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Should We Be Coaching or Managing Performance?

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Between employees who cannot cite any value in the performance evaluation process to practitioners who treat it as one more administrative task; performance management has taken a beating over the years. I always say the employee-employer dynamic is very much like a relationship- you should never go to bed mad and communication is key. In over ten years of working I have been reviewed five times. Each time, I found the process to be long, difficult and chock full of obligatory awkward conversations. This is coming from someone in HR, go figure! Which raises the question, if both the employer and employee are dissatisfied with this process, why not change it?

To start, the name “performance management” insinuates that leaders actually have control over performance. I would wager that this notion of managing performance is outdated and far from reality. Performance is owned and managed by none other than the employee. It is the employee who is responsible for knowing what is expected of them and decides how they will execute. Yes, management along with other external factors can have either a positive or negative effect on performance. However, the heavy-lifting is left to the devices of the employee. Try as any manager may, the best you can do is provide an ecosystem of success where resources and support are adequate; while coaching your employees along the way. By no stretch of the imagination can you coerce your employees to perform any better than their abilities and efforts will allow.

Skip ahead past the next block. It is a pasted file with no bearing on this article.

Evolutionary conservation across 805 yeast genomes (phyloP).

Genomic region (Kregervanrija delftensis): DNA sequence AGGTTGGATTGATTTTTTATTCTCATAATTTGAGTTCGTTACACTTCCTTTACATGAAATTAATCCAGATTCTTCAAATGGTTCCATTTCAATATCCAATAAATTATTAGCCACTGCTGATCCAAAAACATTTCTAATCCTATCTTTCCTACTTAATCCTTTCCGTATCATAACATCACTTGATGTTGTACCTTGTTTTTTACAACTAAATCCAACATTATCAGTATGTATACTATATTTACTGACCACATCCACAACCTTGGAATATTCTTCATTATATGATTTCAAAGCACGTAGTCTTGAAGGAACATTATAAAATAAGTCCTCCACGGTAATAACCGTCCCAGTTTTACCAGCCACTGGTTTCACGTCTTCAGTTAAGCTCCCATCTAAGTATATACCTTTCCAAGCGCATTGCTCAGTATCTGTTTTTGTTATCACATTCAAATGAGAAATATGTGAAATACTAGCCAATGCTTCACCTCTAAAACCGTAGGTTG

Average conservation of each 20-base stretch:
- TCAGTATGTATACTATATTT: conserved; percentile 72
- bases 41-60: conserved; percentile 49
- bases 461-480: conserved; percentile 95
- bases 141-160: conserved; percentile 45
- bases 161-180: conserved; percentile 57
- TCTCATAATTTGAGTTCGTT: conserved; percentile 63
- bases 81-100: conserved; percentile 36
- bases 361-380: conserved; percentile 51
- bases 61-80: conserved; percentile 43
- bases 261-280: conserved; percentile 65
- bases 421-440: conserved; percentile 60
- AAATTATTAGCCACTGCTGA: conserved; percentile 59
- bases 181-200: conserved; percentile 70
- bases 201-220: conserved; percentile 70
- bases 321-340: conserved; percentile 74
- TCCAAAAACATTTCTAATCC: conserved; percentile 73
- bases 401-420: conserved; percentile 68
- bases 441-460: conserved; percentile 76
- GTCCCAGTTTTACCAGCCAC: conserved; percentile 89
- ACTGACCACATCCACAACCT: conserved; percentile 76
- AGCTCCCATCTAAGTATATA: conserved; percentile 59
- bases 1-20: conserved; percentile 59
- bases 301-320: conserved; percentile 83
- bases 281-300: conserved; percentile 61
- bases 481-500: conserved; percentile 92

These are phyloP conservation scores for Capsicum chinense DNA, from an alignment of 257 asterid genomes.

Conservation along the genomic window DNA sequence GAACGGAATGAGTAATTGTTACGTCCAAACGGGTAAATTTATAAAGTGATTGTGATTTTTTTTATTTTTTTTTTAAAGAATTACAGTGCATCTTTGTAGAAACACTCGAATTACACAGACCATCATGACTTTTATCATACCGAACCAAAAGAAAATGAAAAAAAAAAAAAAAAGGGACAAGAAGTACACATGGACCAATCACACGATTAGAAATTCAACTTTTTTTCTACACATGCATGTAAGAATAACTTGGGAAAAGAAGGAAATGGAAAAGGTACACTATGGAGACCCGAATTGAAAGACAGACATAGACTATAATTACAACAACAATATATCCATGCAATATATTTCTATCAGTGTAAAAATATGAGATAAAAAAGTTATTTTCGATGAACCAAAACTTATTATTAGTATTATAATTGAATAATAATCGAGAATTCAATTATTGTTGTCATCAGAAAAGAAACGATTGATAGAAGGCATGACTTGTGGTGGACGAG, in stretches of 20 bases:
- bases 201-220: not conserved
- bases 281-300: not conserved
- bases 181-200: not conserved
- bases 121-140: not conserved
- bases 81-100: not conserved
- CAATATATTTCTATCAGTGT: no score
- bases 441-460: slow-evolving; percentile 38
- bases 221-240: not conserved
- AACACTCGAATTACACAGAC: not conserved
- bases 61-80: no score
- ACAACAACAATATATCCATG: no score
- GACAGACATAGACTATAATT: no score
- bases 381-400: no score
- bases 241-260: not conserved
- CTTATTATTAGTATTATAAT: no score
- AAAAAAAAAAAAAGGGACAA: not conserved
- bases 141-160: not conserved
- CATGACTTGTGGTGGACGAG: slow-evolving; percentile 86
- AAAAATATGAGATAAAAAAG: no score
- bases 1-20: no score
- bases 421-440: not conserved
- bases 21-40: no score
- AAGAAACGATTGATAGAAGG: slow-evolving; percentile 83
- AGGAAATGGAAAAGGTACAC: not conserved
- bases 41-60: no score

Isn’t performance coaching a better approach?

I think so. It takes the drudgery out of managing a process that neither party is gleaning value from. Performance coaching takes the process from “let’s just get this over with” to ” how can I help you be successful”. Career progression and upward mobility in organizations are seldom possible without someone at the leadership level advocating for you. Performance coaching is a perfect way to shift the trajectory of the common performance conversation to a mutual dialogue where each person feels comfortable discussing their expectations, needs and solutions to moving beyond any performance barriers.

Here’s some reasons why you may want a performance coach vs. someone who manages performance:

1) Good coaches will cheer you on and will be your biggest critic when you fail to execute.

2) You are empowered to take control of your development; they are merely there to facilitate your goals.

3) You become more than an evaluation or calibration form. Your coach can now connect with the human and hopefully better understand your motivations and career goals.

4) As your accountability partner, your coach will be responsible for holding you accountable for meeting goals and company expectations.

5) Lastly, it could be a safe haven where failure, mistakes and performance deficits become action plans for continuous improvement- rather than fodder for a static metric.

I say ditch the performance evaluation forms, calibration meetings and all the other nonsense that goes along with performance management. Instead, incorporate regular, open and honest discussion and collaboration to improve people at whatever level they are at. It may sound crazy, but maybe we need to get back to assuming that our employees are doing the best they can everyday. On that premise alone, this concept of performance coaching is worth a shot.

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